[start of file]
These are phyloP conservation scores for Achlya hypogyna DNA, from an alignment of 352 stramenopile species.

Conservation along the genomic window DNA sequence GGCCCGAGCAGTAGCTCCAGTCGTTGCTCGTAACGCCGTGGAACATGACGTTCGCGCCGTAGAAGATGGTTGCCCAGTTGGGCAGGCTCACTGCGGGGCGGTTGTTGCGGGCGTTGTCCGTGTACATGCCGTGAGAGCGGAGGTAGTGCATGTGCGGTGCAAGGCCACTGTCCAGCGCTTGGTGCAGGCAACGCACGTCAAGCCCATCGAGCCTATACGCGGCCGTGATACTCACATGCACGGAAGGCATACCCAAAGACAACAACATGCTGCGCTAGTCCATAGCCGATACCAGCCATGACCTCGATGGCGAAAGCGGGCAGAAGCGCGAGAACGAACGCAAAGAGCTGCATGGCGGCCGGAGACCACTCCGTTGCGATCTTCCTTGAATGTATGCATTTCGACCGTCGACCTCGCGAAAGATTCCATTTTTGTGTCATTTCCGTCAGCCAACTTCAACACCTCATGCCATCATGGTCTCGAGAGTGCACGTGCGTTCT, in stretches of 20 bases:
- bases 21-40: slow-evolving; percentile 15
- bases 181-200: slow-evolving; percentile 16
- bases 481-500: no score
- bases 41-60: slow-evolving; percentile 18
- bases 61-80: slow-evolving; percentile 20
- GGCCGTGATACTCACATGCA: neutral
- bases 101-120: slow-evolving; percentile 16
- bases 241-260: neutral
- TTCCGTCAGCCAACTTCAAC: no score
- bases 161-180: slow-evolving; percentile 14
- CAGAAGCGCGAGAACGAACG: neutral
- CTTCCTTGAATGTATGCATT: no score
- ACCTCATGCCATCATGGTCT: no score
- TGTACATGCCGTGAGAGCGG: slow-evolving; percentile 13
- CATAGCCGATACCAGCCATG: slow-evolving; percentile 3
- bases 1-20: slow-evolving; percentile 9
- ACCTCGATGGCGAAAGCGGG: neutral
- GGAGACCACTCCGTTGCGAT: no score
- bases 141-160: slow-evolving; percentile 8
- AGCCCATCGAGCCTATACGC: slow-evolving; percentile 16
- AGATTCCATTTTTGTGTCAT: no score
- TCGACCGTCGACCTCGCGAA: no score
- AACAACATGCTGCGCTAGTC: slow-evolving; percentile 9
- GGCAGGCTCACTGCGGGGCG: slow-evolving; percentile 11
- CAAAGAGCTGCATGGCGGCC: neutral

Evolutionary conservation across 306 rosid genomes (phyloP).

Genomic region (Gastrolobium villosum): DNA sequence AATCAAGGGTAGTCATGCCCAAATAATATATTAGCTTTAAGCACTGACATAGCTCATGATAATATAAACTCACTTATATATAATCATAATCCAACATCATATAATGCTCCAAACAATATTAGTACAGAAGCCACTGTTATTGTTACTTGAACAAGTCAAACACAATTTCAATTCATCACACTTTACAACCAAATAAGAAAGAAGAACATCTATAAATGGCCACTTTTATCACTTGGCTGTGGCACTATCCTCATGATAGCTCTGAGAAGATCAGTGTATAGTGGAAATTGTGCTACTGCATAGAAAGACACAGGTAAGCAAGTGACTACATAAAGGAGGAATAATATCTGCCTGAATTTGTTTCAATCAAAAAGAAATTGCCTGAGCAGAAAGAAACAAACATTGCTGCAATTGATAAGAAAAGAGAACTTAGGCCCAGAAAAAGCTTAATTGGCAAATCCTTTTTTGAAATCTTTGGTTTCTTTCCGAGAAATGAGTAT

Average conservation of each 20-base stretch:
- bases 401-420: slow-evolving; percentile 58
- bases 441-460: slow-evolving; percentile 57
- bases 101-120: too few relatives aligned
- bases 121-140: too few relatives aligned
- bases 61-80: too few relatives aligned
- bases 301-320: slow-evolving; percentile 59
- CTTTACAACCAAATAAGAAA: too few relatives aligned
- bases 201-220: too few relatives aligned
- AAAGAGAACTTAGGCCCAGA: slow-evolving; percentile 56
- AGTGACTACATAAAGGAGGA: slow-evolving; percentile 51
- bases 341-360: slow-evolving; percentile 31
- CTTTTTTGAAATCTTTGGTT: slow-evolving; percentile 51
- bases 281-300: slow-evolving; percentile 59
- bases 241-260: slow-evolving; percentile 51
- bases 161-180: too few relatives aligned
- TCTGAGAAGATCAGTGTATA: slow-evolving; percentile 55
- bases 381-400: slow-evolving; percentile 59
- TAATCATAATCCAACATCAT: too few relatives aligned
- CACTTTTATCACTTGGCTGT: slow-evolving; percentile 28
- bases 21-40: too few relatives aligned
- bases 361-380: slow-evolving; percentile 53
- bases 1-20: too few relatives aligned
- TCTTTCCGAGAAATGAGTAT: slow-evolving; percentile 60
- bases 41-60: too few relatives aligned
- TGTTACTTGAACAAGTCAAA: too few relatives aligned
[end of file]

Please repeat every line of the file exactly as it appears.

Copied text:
These are phyloP conservation scores for Achlya hypogyna DNA, from an alignment of 352 stramenopile species.

Conservation along the genomic window DNA sequence GGCCCGAGCAGTAGCTCCAGTCGTTGCTCGTAACGCCGTGGAACATGACGTTCGCGCCGTAGAAGATGGTTGCCCAGTTGGGCAGGCTCACTGCGGGGCGGTTGTTGCGGGCGTTGTCCGTGTACATGCCGTGAGAGCGGAGGTAGTGCATGTGCGGTGCAAGGCCACTGTCCAGCGCTTGGTGCAGGCAACGCACGTCAAGCCCATCGAGCCTATACGCGGCCGTGATACTCACATGCACGGAAGGCATACCCAAAGACAACAACATGCTGCGCTAGTCCATAGCCGATACCAGCCATGACCTCGATGGCGAAAGCGGGCAGAAGCGCGAGAACGAACGCAAAGAGCTGCATGGCGGCCGGAGACCACTCCGTTGCGATCTTCCTTGAATGTATGCATTTCGACCGTCGACCTCGCGAAAGATTCCATTTTTGTGTCATTTCCGTCAGCCAACTTCAACACCTCATGCCATCATGGTCTCGAGAGTGCACGTGCGTTCT, in stretches of 20 bases:
- bases 21-40: slow-evolving; percentile 15
- bases 181-200: slow-evolving; percentile 16
- bases 481-500: no score
- bases 41-60: slow-evolving; percentile 18
- bases 61-80: slow-evolving; percentile 20
- GGCCGTGATACTCACATGCA: neutral
- bases 101-120: slow-evolving; percentile 16
- bases 241-260: neutral
- TTCCGTCAGCCAACTTCAAC: no score
- bases 161-180: slow-evolving; percentile 14
- CAGAAGCGCGAGAACGAACG: neutral
- CTTCCTTGAATGTATGCATT: no score
- ACCTCATGCCATCATGGTCT: no score
- TGTACATGCCGTGAGAGCGG: slow-evolving; percentile 13
- CATAGCCGATACCAGCCATG: slow-evolving; percentile 3
- bases 1-20: slow-evolving; percentile 9
- ACCTCGATGGCGAAAGCGGG: neutral
- GGAGACCACTCCGTTGCGAT: no score
- bases 141-160: slow-evolving; percentile 8
- AGCCCATCGAGCCTATACGC: slow-evolving; percentile 16
- AGATTCCATTTTTGTGTCAT: no score
- TCGACCGTCGACCTCGCGAA: no score
- AACAACATGCTGCGCTAGTC: slow-evolving; percentile 9
- GGCAGGCTCACTGCGGGGCG: slow-evolving; percentile 11
- CAAAGAGCTGCATGGCGGCC: neutral

Evolutionary conservation across 306 rosid genomes (phyloP).

Genomic region (Gastrolobium villosum): DNA sequence AATCAAGGGTAGTCATGCCCAAATAATATATTAGCTTTAAGCACTGACATAGCTCATGATAATATAAACTCACTTATATATAATCATAATCCAACATCATATAATGCTCCAAACAATATTAGTACAGAAGCCACTGTTATTGTTACTTGAACAAGTCAAACACAATTTCAATTCATCACACTTTACAACCAAATAAGAAAGAAGAACATCTATAAATGGCCACTTTTATCACTTGGCTGTGGCACTATCCTCATGATAGCTCTGAGAAGATCAGTGTATAGTGGAAATTGTGCTACTGCATAGAAAGACACAGGTAAGCAAGTGACTACATAAAGGAGGAATAATATCTGCCTGAATTTGTTTCAATCAAAAAGAAATTGCCTGAGCAGAAAGAAACAAACATTGCTGCAATTGATAAGAAAAGAGAACTTAGGCCCAGAAAAAGCTTAATTGGCAAATCCTTTTTTGAAATCTTTGGTTTCTTTCCGAGAAATGAGTAT

Average conservation of each 20-base stretch:
- bases 401-420: slow-evolving; percentile 58
- bases 441-460: slow-evolving; percentile 57
- bases 101-120: too few relatives aligned
- bases 121-140: too few relatives aligned
- bases 61-80: too few relatives aligned
- bases 301-320: slow-evolving; percentile 59
- CTTTACAACCAAATAAGAAA: too few relatives aligned
- bases 201-220: too few relatives aligned
- AAAGAGAACTTAGGCCCAGA: slow-evolving; percentile 56
- AGTGACTACATAAAGGAGGA: slow-evolving; percentile 51
- bases 341-360: slow-evolving; percentile 31
- CTTTTTTGAAATCTTTGGTT: slow-evolving; percentile 51
- bases 281-300: slow-evolving; percentile 59
- bases 241-260: slow-evolving; percentile 51
- bases 161-180: too few relatives aligned
- TCTGAGAAGATCAGTGTATA: slow-evolving; percentile 55
- bases 381-400: slow-evolving; percentile 59
- TAATCATAATCCAACATCAT: too few relatives aligned
- CACTTTTATCACTTGGCTGT: slow-evolving; percentile 28
- bases 21-40: too few relatives aligned
- bases 361-380: slow-evolving; percentile 53
- bases 1-20: too few relatives aligned
- TCTTTCCGAGAAATGAGTAT: slow-evolving; percentile 60
- bases 41-60: too few relatives aligned
- TGTTACTTGAACAAGTCAAA: too few relatives aligned